Apr 202014

paulsWith the release of Paul Stanley’s Face the Music: A Life Exposed two weeks ago, all four original members of Kiss have now written a memoir.

Ace’s and Peter’s both landed within the last year or three. Gene’s came out more than 12 years ago, but he’d write the same book today with just a few different details. So I don’t have a problem considering it a contemporary of the other three.

I was vaguely aware of Ace’s and Peter’s books, though didn’t feel compelled to read them until after I read Paul’s (which I did nearly in one sitting, by the way). I haven’t quite finished Ace’s, though I’m close enough that I’m confident no major surprises await.

Paul Stanley has been a hero of mine for almost my entire life. (I got Destroyer for my fifth birthday.) I like that he’s a working class Queens kid made good. He wrote most of my favorite Kiss songs (the only non-Paul song I count among my very favorites is “Deuce”). He is one of the finest rock ‘n’ roll vocalists ever.

I’ve always related to his Starchild persona. I saw in Paul a guy who reveled in the spotlight—but on his terms. That meant that when the spotlight was off, he didn’t want to be bothered at all, but he was eating it up when it was on.

I had that really wrong. We all did.

bohallowHe explains in Face the Music—sincerely, poignantly, and at length—that the Starchild was born of necessity, as a way he could relate to and interface with the world. Paul is honest and articulate when he shares his deep insecurity with his readers. It is only within the past several years that he’s ever been at peace. Mind, this does not read at all as poor little rich rock star, boo hoo hoo. You get it in your heart. This guy was really hurting for a long, long time.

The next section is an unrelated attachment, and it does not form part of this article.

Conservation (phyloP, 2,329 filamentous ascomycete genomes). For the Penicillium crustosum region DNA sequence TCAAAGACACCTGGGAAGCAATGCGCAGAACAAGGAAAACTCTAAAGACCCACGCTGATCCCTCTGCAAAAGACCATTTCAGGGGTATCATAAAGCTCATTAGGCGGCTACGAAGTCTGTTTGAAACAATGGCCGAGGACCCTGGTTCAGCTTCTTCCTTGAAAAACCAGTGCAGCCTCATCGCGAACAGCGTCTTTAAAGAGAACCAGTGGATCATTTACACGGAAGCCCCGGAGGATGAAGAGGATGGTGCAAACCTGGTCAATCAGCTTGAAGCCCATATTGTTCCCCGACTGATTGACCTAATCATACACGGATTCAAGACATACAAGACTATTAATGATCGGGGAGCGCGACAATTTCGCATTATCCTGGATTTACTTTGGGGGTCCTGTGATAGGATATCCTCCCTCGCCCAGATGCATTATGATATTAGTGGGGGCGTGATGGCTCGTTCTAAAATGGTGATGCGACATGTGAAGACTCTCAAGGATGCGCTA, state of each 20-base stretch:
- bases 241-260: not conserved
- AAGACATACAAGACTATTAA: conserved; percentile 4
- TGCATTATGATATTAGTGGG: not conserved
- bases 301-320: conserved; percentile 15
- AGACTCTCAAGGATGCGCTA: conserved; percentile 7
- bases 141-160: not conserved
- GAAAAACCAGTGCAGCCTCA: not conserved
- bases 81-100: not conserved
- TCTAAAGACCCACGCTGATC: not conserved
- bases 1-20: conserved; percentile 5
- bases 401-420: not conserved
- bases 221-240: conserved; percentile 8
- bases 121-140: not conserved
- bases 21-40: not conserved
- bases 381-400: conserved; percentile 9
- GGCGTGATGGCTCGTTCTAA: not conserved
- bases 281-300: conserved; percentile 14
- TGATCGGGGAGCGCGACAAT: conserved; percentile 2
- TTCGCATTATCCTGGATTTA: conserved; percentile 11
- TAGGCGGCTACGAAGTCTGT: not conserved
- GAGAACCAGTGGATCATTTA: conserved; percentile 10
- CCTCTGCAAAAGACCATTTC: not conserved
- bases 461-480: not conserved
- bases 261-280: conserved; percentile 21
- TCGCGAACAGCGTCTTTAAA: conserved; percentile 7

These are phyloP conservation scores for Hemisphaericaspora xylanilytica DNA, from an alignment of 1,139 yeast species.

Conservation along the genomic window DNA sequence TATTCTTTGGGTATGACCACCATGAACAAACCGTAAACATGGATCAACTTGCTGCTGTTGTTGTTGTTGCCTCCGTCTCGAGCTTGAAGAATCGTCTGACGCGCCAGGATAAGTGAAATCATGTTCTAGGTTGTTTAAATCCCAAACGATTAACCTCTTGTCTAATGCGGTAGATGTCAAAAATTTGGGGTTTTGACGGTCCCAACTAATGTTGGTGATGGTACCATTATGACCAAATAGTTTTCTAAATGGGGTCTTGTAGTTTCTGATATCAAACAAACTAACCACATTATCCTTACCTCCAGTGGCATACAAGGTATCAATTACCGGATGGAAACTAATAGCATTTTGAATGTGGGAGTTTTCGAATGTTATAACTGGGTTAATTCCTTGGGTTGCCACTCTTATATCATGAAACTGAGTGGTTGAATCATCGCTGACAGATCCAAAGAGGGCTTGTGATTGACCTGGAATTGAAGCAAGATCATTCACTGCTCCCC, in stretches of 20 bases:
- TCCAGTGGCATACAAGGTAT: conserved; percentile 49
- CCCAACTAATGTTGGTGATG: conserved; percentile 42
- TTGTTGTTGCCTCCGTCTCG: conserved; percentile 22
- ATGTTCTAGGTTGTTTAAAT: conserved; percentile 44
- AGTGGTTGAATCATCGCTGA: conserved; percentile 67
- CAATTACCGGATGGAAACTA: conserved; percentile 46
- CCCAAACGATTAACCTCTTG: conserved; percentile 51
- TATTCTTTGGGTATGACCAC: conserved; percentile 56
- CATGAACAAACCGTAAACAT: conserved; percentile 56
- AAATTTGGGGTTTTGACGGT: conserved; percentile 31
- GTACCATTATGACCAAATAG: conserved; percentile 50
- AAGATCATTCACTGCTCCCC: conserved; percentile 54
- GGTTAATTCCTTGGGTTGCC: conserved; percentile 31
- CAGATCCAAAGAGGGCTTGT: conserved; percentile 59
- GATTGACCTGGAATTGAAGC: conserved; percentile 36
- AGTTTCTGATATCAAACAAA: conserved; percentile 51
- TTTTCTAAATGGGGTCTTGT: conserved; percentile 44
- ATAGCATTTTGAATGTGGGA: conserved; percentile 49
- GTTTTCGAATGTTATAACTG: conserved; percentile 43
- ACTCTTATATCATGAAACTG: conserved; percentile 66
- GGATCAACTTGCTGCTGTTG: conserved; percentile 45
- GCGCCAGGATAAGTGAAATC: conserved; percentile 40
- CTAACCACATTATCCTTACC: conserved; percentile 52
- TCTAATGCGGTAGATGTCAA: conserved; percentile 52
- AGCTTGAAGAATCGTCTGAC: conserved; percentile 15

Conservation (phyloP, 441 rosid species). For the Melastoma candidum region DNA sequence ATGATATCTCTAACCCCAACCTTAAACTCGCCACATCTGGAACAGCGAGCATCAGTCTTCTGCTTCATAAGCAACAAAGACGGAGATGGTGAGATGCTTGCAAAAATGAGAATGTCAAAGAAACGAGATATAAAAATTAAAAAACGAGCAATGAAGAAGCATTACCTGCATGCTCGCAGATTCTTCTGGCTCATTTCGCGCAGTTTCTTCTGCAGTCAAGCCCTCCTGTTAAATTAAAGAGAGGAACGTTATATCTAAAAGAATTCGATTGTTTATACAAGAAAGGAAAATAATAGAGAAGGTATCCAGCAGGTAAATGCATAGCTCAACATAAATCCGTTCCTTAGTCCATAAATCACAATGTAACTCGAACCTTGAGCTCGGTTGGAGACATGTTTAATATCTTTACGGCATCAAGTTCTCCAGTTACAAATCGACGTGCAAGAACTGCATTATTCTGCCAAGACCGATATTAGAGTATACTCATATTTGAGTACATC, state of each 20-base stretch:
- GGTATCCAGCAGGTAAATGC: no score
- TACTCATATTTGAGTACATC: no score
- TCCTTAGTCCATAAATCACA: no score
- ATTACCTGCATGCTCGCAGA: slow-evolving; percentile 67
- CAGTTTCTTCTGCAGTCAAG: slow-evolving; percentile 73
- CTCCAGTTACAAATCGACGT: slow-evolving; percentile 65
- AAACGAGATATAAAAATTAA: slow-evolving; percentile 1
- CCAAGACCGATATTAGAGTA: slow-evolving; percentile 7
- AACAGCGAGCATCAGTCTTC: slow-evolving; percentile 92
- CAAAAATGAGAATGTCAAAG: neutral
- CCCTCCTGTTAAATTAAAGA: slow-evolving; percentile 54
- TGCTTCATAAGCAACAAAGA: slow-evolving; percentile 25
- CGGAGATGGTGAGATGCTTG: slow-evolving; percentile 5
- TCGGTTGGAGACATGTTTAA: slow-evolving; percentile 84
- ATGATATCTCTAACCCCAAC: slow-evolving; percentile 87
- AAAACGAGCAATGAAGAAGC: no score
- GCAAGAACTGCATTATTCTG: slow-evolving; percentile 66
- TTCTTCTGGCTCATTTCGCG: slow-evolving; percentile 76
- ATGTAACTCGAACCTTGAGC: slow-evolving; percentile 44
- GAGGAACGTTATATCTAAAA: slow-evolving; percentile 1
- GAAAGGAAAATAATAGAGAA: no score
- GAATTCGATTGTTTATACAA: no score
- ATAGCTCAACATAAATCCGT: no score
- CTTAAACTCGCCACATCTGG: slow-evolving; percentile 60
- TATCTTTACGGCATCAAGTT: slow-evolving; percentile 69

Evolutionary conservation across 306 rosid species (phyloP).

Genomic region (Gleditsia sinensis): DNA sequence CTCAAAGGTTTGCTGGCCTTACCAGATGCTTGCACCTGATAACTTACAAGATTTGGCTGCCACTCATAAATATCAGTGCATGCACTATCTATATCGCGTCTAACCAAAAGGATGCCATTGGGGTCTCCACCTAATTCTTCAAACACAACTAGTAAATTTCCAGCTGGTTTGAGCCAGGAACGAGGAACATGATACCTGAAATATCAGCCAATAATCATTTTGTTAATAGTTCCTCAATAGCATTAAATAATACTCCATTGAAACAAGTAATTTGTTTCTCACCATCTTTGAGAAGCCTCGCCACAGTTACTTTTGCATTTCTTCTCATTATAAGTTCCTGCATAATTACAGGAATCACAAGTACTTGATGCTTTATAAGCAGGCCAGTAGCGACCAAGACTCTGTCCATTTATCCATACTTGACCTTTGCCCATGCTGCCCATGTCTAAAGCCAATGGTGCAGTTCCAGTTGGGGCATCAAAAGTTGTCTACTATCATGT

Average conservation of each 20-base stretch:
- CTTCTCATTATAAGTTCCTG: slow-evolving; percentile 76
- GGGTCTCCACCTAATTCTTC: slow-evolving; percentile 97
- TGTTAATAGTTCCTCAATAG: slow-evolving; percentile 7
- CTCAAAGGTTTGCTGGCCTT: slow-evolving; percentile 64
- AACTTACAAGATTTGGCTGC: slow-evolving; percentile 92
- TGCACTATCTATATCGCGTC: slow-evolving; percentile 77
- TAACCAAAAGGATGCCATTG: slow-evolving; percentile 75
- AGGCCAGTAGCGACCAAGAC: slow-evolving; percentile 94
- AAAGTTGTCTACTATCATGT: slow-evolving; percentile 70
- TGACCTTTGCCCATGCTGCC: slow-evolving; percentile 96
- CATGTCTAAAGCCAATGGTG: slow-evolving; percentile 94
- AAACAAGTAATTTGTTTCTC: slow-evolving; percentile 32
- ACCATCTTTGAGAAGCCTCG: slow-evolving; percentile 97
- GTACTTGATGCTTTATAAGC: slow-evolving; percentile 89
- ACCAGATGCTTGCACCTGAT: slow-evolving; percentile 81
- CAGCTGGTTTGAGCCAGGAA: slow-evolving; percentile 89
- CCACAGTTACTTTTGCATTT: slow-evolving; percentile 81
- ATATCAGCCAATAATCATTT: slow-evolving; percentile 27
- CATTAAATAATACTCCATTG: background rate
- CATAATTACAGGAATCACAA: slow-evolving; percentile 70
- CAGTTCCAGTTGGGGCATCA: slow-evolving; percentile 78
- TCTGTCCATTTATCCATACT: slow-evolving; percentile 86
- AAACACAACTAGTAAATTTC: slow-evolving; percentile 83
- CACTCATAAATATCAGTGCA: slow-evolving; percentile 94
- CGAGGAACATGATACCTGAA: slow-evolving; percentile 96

Of course, the Kiss stories are there too. This is almost certainly the most accurate account of Kisstory of any of the four books. He’s believably settled, so he’s largely without the sorts of passions and/or motivations that could cloud his accounts. (Plus, he’s the only guy who’s been on the ground looking out for the band since its inception.) It’s a lot easier to swallow this than it is Gene’s relentless self-promotion, or Ace’s yeah-probably-but-I-was-so-drunk-who-knows?, or Peter’s spittle-flecked rage.

Mostly I walked away from Face the Music thinking that I’ve been right to think Paul Stanley was special, but wrong in my understanding of why. What I thought was going on with him—what it looked like was going on with him—was almost never accurate. I want to re-explore his entire body of work knowing what I know now. And I shall.

This book is written with considerable care and skill, and “exposed” is an appropriate word to have in the title. There is refreshing vulnerability here from one of the best rock frontmen of all time. This book is a must-read treasure for both Kiss fans and students of the human animal.

Thank you, Paul. Grand slam. Very well done.


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 Posted by at 10:55 pm

  One Response to “Review: Paul Stanley’s Face the Music: A Life Exposed”

  1. I had a completely different experience when reading the memoir of one of my favorite musicians, Morrissey. The Smiths were one of my favorite bands growing up and still have a prominent place in my iPod rotation. After reading his memoir I had a much different view of him….in a negative way. Not to get into details, but it was rather disappointing to learn about the “real” him.

    I once met a guy on vacation who was transitioning from a high level job at a record label and was going to work for iTunes right after the vacation was over. He and I shared many similar tastes in music/artists. He said something to me that really stuck and I thought about after reading this memoir. He told me that if I ever got the chance to meet one of my musical heroes that I shouldn’t. I would only be disappointed. I totally felt that way after reading this book.

    I’m glad your hero did not disappoint.

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